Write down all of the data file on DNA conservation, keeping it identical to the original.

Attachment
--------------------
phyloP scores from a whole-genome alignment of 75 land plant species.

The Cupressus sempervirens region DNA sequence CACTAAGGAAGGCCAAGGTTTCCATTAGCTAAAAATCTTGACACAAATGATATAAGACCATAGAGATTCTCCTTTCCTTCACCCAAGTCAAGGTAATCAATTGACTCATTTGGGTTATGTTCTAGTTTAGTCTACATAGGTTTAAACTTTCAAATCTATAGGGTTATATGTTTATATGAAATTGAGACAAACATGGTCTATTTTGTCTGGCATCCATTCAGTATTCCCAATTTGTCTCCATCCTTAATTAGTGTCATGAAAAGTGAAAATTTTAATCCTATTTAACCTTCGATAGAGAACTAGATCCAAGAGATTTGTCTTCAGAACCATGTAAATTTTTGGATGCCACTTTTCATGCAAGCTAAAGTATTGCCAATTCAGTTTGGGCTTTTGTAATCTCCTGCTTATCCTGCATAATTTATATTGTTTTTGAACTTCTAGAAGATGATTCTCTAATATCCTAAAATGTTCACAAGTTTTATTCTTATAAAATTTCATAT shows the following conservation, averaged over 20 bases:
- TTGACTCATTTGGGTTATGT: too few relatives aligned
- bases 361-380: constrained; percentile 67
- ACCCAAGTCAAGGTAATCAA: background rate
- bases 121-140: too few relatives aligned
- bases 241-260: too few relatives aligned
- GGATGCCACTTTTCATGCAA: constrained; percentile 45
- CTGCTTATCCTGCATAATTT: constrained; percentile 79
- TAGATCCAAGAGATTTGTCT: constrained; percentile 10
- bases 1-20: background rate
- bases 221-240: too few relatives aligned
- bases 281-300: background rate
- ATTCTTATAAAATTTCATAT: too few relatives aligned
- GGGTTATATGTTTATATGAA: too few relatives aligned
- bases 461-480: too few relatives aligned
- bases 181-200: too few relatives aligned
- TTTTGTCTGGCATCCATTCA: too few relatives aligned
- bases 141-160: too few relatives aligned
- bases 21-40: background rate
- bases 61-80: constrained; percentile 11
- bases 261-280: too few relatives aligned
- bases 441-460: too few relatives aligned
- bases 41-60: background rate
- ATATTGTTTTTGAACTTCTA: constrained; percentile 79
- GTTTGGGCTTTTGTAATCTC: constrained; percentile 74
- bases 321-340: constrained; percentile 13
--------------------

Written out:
phyloP scores from a whole-genome alignment of 75 land plant species.

The Cupressus sempervirens region DNA sequence CACTAAGGAAGGCCAAGGTTTCCATTAGCTAAAAATCTTGACACAAATGATATAAGACCATAGAGATTCTCCTTTCCTTCACCCAAGTCAAGGTAATCAATTGACTCATTTGGGTTATGTTCTAGTTTAGTCTACATAGGTTTAAACTTTCAAATCTATAGGGTTATATGTTTATATGAAATTGAGACAAACATGGTCTATTTTGTCTGGCATCCATTCAGTATTCCCAATTTGTCTCCATCCTTAATTAGTGTCATGAAAAGTGAAAATTTTAATCCTATTTAACCTTCGATAGAGAACTAGATCCAAGAGATTTGTCTTCAGAACCATGTAAATTTTTGGATGCCACTTTTCATGCAAGCTAAAGTATTGCCAATTCAGTTTGGGCTTTTGTAATCTCCTGCTTATCCTGCATAATTTATATTGTTTTTGAACTTCTAGAAGATGATTCTCTAATATCCTAAAATGTTCACAAGTTTTATTCTTATAAAATTTCATAT shows the following conservation, averaged over 20 bases:
- TTGACTCATTTGGGTTATGT: too few relatives aligned
- bases 361-380: constrained; percentile 67
- ACCCAAGTCAAGGTAATCAA: background rate
- bases 121-140: too few relatives aligned
- bases 241-260: too few relatives aligned
- GGATGCCACTTTTCATGCAA: constrained; percentile 45
- CTGCTTATCCTGCATAATTT: constrained; percentile 79
- TAGATCCAAGAGATTTGTCT: constrained; percentile 10
- bases 1-20: background rate
- bases 221-240: too few relatives aligned
- bases 281-300: background rate
- ATTCTTATAAAATTTCATAT: too few relatives aligned
- GGGTTATATGTTTATATGAA: too few relatives aligned
- bases 461-480: too few relatives aligned
- bases 181-200: too few relatives aligned
- TTTTGTCTGGCATCCATTCA: too few relatives aligned
- bases 141-160: too few relatives aligned
- bases 21-40: background rate
- bases 61-80: constrained; percentile 11
- bases 261-280: too few relatives aligned
- bases 441-460: too few relatives aligned
- bases 41-60: background rate
- ATATTGTTTTTGAACTTCTA: constrained; percentile 79
- GTTTGGGCTTTTGTAATCTC: constrained; percentile 74
- bases 321-340: constrained; percentile 13